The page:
Q: What is the COVID-19 vaccine recommendation for people with a history for anaphylaxis?
Purvi Parikh, MD: People with a history of anaphylaxis can go ahead and get the vaccine unless they have a known allergy to one of the ingredients:
- polyethylene glycol for the mRNA vaccine
- polysorbate-80 for the Johnson & Johnson vaccine
People should get the vaccine even if they have a history of anaphylaxis to food allergy or medication. The vaccines do not contain any food proteins or proteins from medications such as penicillin.
Prior to vaccination, discuss the vaccine with your allergist to ensure the vaccine is safe for you and how it might affect your own personal risk profile.
If you are someone who is prone to severe allergic reactions, be sure to get the vaccine in a medical facility that is equipped to treat anaphylaxis. You should wait for 30 minutes after receiving the vaccine to ensure there’s no reaction.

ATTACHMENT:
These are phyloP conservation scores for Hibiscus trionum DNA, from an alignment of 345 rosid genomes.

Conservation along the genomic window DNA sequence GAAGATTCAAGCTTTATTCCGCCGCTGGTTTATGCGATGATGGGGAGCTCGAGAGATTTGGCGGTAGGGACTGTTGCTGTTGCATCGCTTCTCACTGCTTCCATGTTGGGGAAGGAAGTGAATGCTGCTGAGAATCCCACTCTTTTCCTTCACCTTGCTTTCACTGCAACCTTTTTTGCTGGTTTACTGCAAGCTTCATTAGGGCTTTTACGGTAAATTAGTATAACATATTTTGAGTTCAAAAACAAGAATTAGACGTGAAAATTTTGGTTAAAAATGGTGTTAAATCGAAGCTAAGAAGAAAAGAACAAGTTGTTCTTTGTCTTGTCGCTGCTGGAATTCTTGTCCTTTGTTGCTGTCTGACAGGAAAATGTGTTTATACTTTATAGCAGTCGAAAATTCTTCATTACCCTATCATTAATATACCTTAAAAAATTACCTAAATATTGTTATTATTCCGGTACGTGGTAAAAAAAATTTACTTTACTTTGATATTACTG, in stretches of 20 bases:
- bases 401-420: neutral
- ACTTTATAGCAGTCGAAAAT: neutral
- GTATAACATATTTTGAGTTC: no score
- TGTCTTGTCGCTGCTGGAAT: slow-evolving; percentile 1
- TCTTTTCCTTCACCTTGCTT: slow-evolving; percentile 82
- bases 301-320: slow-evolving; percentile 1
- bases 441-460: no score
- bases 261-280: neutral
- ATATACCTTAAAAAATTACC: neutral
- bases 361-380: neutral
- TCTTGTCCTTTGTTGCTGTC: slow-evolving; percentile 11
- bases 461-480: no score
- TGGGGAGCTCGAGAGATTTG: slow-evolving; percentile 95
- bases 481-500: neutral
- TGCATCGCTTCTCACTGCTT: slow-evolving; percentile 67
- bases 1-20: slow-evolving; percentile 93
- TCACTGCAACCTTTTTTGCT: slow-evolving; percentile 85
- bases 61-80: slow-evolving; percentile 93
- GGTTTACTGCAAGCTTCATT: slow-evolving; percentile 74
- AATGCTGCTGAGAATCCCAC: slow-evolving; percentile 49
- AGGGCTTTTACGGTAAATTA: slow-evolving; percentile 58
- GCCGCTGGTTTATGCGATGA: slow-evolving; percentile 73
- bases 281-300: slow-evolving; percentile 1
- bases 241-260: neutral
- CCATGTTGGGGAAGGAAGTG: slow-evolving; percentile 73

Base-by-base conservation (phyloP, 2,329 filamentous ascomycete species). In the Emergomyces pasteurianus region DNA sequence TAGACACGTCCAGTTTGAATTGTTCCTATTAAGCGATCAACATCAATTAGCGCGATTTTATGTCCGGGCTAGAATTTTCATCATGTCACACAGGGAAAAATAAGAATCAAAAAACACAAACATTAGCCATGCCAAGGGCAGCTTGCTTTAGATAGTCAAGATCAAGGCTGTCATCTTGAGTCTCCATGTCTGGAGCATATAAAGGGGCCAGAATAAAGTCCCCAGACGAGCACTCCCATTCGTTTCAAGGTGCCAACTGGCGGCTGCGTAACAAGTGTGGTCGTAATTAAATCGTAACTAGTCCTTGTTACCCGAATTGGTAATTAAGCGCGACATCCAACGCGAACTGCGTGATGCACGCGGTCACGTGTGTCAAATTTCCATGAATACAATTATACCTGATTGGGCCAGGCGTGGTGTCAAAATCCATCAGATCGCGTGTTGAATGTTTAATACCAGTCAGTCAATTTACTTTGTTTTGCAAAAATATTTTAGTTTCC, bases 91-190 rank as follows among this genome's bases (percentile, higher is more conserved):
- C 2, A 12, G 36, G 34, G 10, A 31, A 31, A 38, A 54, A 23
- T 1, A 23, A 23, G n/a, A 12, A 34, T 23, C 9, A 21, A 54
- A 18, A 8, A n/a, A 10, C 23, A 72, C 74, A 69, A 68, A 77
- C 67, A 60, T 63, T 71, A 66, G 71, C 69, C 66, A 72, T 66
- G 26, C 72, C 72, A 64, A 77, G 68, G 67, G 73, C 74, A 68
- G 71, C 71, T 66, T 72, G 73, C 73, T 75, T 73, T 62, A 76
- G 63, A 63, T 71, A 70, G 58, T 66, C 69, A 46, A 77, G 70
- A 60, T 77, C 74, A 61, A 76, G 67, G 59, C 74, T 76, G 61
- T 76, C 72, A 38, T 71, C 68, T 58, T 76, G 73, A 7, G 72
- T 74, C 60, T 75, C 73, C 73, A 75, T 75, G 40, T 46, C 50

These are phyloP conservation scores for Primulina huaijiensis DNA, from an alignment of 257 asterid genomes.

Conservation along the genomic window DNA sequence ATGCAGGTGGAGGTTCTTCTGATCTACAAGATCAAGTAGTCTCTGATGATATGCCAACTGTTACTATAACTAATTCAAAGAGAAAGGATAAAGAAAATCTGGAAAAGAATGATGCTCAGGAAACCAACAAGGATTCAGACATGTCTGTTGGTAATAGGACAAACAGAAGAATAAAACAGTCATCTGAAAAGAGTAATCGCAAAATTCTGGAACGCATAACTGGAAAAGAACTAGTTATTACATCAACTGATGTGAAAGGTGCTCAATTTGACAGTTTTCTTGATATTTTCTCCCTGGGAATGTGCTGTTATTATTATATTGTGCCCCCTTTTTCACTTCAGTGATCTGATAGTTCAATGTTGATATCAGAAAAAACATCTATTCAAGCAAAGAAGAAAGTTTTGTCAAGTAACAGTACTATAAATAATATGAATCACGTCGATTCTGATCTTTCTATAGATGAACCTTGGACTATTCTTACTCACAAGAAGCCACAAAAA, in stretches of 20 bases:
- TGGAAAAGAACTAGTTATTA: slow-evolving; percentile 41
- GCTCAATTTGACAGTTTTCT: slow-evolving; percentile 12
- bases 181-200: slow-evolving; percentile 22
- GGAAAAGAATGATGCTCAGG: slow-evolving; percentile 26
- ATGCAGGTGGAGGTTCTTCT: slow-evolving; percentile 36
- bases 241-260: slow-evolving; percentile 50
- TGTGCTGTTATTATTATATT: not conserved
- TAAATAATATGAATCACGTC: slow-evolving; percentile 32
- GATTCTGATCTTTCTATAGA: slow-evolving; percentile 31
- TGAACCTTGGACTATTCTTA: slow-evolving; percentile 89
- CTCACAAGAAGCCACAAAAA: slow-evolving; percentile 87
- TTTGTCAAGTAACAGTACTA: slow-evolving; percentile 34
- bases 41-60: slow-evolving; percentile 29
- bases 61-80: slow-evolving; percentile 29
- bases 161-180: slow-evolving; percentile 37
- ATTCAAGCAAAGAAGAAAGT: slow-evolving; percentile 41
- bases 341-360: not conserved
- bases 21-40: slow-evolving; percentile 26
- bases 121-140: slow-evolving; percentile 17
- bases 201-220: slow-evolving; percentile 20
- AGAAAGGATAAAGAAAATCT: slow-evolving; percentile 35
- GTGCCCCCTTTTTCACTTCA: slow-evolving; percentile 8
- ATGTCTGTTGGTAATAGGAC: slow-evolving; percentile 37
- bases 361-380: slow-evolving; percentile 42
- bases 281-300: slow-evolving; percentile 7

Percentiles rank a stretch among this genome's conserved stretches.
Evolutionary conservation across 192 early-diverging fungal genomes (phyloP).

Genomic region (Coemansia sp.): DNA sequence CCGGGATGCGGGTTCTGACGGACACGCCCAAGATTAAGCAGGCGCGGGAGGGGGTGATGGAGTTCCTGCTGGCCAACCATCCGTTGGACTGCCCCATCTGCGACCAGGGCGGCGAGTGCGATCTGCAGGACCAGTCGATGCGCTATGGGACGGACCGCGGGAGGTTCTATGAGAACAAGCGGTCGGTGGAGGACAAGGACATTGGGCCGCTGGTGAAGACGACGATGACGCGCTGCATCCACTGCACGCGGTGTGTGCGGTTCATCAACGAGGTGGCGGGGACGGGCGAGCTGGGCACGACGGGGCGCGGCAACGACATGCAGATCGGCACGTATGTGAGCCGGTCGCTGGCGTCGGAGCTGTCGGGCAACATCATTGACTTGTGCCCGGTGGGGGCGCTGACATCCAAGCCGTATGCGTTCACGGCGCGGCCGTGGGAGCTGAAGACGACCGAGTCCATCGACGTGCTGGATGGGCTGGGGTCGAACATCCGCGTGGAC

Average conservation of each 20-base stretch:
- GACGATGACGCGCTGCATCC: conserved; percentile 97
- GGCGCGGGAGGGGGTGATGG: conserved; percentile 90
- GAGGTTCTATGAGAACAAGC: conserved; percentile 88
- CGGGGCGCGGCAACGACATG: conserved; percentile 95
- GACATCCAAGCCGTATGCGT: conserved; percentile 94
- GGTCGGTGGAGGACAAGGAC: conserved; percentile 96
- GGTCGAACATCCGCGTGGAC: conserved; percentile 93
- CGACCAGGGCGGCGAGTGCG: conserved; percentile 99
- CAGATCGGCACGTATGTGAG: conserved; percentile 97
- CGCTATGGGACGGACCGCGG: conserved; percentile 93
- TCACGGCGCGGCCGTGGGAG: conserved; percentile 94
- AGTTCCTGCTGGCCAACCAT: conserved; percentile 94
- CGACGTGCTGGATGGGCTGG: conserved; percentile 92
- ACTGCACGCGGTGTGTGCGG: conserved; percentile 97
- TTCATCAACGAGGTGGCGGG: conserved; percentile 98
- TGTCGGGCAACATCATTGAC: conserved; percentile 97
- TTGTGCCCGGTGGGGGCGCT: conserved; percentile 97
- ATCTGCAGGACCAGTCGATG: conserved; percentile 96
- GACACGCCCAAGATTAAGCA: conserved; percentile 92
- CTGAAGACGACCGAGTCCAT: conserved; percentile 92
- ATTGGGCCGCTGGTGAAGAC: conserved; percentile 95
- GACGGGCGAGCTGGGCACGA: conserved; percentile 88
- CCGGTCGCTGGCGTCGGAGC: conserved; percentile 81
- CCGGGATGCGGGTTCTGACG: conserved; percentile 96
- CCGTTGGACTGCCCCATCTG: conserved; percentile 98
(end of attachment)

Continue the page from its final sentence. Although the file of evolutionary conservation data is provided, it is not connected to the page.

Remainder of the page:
Q: Do people who were previously COVID-19 positive still need to get the vaccine?
Dr. Parikh: People who have had the COVID-19 infection should still get the COVID-19 vaccine. Numerous studies show that vaccine immunity lasts longer and is more durable than immunity from natural infection.
Also, natural infection immunity is variable. One person may develop robust immunity from a COVID-19 infection while another person may not. The vaccine helps ensure you don’t get very sick with COVID-19.
Q: Does the vaccine prevent you from getting COVID-19 or does it prevent you from getting very sick?
Dr. Parikh: The vaccine is not a 100% bulletproof shield. What it does do is, if you are infected with COVID-19 and get sick, it saves your life and it keeps you from hospitalization. If you’re vaccinated, your symptoms will be mild.
In some cases, the vaccine does prevent you from getting it altogether. Some people are lucky in that vaccine immunity just stops the virus and nips it in the bud before it can result in infection.
Purvi Parikh, MD, is a board-certified allergist and immunologist with Allergy and Asthma Associates of Murray Hill and New York University School of Medicine in New York City. She is also a member of the American College of Allergy, Asthma and Immunology.
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